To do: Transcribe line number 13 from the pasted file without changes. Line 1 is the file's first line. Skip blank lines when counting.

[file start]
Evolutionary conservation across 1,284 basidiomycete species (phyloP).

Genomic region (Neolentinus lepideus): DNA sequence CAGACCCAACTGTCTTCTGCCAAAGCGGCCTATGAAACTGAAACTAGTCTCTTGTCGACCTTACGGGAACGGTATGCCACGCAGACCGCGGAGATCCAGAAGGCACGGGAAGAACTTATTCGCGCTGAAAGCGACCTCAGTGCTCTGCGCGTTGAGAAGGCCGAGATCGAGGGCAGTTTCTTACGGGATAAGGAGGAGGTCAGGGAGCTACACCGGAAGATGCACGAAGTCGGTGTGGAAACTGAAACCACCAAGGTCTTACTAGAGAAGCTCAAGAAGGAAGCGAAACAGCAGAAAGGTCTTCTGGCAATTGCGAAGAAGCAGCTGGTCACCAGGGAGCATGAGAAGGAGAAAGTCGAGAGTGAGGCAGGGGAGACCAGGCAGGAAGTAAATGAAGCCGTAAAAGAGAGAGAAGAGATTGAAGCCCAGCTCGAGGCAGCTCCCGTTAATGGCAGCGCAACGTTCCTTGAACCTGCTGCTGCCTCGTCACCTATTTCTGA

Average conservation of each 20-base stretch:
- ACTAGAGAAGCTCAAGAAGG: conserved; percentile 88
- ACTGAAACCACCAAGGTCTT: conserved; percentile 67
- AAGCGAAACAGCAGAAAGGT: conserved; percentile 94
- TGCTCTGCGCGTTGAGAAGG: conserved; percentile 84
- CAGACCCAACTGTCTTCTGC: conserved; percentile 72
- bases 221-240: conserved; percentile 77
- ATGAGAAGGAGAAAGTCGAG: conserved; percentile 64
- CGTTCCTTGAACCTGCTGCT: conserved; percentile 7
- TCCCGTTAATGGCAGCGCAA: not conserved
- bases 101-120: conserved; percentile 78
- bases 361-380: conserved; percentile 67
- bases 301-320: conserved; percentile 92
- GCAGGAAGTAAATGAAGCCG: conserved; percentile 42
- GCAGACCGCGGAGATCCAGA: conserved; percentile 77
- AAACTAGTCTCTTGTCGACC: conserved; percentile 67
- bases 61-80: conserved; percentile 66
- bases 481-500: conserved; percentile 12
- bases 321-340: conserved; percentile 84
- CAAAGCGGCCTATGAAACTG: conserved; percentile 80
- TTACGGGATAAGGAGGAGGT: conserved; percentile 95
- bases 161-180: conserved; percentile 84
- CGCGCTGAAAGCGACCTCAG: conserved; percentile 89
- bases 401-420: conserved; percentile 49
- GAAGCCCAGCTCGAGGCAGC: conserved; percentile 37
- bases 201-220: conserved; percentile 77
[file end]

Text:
- bases 101-120: conserved; percentile 78